May 27, 2020

Multi-resolution, Multi-scale Modeling for Scalable Macroalgae Production


Macroalgae harvested along coastlines and in the open ocean has traditionally been used as food for human consumption, animal feed, and fertilizer. The U.S. ARPA-E MARINER Program estimates that the nation has suitable conditions and geography to produce at least 500 million dry metric tons of macroalgae per year, yielding approximately 2.7 quadrillion BTUs of energy in the form of liquid fuel, which is roughly 10% of the nation’s annual transportation energy demand. Adverse environmental effects of nutrient overload and ocean acidification may also be reduced by large-scale macroalgae cultivation in many coastal ocean regions. However, the successful deployment of large-scale marine macroalgae farms for fuel production depends on ambient hydrodynamic conditions and nutrient availability, as well as their interactions with macroalgae farm structures. Pacific Northwest National Laboratory led an ARPA-E MARINER project to develop a set of numerical modeling tools capable of simulating ocean hydrodynamic and biogeochemical processes, macroalgae trajectories for free-floating systems, macroalgae growth and biomass yields, and hydrodynamic load on macroalgae canopies and farm structures using a multi-resolution and multi-scale approach. This set of modeling tools provides a suite of information essential for system design, optimal project siting, risk analysis, and management of macroalgae production systems in the ocean. Better clarity can also help macroalgae system developers reduce deployment costs, operational risk, and potential impacts on the local marine environment.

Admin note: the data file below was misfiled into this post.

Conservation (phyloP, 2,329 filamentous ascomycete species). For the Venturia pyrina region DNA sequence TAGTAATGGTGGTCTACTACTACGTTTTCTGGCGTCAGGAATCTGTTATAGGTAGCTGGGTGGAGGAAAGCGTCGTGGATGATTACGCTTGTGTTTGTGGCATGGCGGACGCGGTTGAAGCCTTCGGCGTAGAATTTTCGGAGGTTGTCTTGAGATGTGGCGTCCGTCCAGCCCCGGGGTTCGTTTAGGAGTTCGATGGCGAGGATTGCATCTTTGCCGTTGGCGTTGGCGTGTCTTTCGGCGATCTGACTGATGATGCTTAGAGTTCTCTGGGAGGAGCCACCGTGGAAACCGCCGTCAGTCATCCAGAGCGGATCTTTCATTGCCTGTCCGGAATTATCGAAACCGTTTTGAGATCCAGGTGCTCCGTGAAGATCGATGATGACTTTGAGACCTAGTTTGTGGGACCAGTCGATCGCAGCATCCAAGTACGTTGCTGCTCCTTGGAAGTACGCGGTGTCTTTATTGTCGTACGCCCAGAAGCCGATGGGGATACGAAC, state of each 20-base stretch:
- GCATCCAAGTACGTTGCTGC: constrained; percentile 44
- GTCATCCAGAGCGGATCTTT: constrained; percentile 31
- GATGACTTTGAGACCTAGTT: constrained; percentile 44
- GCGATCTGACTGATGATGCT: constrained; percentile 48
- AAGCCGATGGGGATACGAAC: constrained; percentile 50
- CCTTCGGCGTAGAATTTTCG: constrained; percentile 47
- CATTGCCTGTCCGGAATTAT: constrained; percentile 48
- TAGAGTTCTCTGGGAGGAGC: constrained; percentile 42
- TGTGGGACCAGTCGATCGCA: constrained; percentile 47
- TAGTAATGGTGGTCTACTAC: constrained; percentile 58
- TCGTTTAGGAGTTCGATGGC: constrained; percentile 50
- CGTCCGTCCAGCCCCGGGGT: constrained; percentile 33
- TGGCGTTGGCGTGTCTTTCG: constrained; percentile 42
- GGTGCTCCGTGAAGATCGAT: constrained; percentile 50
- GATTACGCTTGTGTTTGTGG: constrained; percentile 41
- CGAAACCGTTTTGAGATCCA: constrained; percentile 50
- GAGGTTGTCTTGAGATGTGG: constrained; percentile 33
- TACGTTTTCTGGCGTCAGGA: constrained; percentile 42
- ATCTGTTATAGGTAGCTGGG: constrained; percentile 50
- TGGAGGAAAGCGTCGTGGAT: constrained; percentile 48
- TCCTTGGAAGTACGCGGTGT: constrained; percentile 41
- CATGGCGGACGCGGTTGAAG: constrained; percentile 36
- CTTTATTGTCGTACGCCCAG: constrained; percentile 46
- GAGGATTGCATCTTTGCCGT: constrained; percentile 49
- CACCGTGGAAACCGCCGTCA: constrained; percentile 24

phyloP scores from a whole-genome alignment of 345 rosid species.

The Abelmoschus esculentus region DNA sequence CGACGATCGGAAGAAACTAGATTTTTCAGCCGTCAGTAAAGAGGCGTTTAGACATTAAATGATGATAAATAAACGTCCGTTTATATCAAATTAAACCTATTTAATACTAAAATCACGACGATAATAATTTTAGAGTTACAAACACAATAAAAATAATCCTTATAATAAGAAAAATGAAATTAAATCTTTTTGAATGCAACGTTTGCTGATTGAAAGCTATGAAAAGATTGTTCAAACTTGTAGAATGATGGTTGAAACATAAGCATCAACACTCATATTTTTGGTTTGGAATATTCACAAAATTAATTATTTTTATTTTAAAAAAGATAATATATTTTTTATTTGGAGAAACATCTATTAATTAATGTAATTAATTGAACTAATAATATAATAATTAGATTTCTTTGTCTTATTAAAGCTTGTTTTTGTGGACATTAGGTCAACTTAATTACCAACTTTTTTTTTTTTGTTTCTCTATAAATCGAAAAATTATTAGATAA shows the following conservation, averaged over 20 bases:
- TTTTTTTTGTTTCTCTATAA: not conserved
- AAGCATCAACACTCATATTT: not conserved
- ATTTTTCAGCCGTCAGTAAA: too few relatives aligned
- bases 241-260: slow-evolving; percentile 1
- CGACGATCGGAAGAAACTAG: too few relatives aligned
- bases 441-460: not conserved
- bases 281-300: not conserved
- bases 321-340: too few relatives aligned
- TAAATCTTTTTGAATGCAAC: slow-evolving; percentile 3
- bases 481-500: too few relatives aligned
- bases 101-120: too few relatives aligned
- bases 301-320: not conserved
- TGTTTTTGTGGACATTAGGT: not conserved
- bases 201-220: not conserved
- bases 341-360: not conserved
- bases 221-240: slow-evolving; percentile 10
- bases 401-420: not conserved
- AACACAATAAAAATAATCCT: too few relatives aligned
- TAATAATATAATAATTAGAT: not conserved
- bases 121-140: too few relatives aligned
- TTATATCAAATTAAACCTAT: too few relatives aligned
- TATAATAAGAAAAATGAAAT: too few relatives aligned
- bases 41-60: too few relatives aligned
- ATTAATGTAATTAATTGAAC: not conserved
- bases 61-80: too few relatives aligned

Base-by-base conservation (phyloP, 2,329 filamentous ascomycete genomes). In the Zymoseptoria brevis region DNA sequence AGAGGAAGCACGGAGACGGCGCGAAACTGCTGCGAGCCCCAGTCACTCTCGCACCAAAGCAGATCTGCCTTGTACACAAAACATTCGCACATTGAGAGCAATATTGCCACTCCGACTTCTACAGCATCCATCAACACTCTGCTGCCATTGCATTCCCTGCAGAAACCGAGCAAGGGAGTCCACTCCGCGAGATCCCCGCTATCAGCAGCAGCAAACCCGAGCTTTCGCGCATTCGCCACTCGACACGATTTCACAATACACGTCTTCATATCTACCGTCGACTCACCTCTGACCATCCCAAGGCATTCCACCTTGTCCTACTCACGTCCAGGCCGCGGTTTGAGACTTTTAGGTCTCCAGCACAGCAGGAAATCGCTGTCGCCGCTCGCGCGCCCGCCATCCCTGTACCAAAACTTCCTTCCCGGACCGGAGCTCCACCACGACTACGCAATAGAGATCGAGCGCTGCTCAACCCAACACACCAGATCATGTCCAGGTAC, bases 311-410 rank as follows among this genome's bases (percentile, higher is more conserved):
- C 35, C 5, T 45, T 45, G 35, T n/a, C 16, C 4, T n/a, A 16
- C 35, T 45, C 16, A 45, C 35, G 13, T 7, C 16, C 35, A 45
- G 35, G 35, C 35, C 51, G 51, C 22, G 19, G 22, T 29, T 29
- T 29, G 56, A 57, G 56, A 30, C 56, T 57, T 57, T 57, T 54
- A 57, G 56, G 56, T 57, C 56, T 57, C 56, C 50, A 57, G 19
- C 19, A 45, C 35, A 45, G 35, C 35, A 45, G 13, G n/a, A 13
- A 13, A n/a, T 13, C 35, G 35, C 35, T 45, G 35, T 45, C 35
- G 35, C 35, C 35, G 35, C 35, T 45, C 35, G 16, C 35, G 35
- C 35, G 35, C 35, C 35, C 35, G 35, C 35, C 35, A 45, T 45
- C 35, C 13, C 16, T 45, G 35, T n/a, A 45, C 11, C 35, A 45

Revised: July 24, 2020 | Published: May 27, 2020


Yang Z., A.M. Gorton, T. Wang, J.M. Whiting, A.E. Copping, K. Haas, and P.J. Wolfram, et al. 2020. Multi-resolution, Multi-scale Modeling for Scalable Macroalgae Production Richland, WA: Pacific Northwest National Laboratory.